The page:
Extension cooperator, Sandy Sanders conducted this trial at the site of her nursery located approximately 500 yards from shore line of the Currituck Sound were many wetland plants grow in the natural habitat. Certified stock plants were purchased from a licensed grower and were propagated for sale to local garden centers and landscapers, and stock plants for later production. The plants selected for this trial are: Solidago sempervirens (Seaside Goldenrod), Lobelia siphilitica (Great Blue Lobelia), Eupatorium purpureum (Joe Pye Weed), Amsonia ciliata (Narrow Leaf Blue Star), and Asclepias incarnata (Swamp Milkweed). The trial began with six plants of each species.
Upon receipt in the spring, stock plants were re-potted into three (3) gallon pots and fertilized. Propagation was done by cuttings, and division of at least one species will be done after a full growing season. Spring and summer cuttings were rooted in 50% shade under a timed mist system in cell flats. Once rooted, they were re-potted into two (2) gallon pots and grown to a marketable size. Marketing of plants were and will be wholesale to local garden centers and landscape businesses in the area. Markets are already known for some of the species of plants in this trial. Plans are to add value to these plants through promotion to floral and craft businesses at a later time.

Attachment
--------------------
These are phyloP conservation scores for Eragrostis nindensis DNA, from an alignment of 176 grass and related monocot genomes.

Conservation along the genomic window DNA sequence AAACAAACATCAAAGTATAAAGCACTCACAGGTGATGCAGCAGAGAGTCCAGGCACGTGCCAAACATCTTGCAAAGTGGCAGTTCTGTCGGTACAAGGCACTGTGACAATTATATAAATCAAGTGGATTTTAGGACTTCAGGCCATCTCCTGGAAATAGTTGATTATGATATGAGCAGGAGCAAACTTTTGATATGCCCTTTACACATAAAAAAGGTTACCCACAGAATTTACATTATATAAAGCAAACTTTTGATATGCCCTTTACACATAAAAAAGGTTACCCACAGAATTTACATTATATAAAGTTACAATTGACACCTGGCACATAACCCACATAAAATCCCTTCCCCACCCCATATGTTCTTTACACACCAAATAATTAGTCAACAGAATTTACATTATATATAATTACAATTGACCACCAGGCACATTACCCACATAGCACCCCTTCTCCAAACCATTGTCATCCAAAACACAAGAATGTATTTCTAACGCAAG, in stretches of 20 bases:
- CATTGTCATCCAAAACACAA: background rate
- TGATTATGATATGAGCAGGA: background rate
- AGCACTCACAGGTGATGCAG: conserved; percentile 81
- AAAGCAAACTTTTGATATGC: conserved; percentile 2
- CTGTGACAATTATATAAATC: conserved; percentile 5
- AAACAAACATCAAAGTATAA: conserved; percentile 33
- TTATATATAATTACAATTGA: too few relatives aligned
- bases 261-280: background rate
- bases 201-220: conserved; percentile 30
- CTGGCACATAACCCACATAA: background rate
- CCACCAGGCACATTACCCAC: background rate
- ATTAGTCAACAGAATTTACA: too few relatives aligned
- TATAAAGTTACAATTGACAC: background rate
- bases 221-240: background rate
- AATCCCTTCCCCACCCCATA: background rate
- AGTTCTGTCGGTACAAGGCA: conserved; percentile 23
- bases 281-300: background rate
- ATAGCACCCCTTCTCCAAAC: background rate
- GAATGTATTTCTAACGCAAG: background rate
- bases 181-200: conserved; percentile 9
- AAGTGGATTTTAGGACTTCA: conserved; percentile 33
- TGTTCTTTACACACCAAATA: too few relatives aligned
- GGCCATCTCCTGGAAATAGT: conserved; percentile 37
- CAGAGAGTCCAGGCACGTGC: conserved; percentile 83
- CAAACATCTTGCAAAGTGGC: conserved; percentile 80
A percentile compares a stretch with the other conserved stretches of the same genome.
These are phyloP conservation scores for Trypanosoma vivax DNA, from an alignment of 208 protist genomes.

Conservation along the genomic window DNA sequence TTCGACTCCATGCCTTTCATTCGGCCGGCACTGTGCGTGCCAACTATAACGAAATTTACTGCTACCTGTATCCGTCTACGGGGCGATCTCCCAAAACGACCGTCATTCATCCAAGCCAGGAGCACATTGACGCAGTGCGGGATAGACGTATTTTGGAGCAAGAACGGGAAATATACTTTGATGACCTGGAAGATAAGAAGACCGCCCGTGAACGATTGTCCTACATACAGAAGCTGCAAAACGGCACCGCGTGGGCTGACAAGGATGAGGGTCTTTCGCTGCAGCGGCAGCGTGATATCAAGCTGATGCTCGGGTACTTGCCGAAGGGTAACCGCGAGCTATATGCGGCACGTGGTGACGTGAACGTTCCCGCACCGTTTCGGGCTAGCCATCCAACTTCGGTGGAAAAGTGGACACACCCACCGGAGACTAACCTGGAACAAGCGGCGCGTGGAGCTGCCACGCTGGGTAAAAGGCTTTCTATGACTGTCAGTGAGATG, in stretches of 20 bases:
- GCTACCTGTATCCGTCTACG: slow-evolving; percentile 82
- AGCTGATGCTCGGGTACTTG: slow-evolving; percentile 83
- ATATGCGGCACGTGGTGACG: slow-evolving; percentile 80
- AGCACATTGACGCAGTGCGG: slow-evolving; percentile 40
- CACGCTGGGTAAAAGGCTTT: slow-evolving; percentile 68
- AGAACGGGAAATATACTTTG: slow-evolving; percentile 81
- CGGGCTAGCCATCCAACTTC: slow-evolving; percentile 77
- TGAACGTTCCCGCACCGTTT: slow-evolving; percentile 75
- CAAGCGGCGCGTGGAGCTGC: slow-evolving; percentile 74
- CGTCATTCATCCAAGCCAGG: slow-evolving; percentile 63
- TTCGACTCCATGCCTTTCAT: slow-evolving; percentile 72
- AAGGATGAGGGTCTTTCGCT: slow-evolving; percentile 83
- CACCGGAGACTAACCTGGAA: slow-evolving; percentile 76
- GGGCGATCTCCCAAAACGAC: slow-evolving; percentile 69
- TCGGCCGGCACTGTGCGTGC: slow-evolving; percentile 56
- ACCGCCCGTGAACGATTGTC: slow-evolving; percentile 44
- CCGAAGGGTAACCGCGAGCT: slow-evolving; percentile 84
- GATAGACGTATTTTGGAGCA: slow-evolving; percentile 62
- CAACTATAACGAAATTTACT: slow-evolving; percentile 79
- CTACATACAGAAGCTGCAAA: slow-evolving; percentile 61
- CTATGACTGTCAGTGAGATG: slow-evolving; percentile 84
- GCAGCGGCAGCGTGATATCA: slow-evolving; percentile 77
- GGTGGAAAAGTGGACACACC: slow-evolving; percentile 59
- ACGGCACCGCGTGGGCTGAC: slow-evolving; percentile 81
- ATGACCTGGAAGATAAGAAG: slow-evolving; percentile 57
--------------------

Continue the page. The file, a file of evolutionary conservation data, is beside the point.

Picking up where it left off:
The propagation of the different plant species was performed by stem and heal cuttings as well as a few basal cuttings testing both liquid and dry rooting hormone. The cuttings were placed in a small shaded greenhouse and propagated under a time mist system that came on for two minutes every two hours.
The complete results will not fully complete until later this spring, however it is felt that excellent results was produced by this trial.
|Asclepias incarnata :||Sold:||36 – 2 gallon containers|
|Swamp Milkweed||Stored:||6 – 3 gallon; 6 – 2 gallon; 32 rooted cuttings|
|Amsonia ciliata:||Sold:||42 – 2 gallon containers|
|Blue Star||Stored:||6-3 gallon; 32 – 2 gallon; 64 rooted cuttings|
|Solidago sempervirens:||Sold:||39 – 2 gallon containers|
|Seaside Goldenrod||Stored:||6 -3 gallon; 47 – 2 gallon|
|Great Blue Lobelia||Stored:||6 – 3 gallon; 16 rooted cuttings|
|Joe Pye Weed||Stored:||3- 3 gallon; 3 – 2 gallon|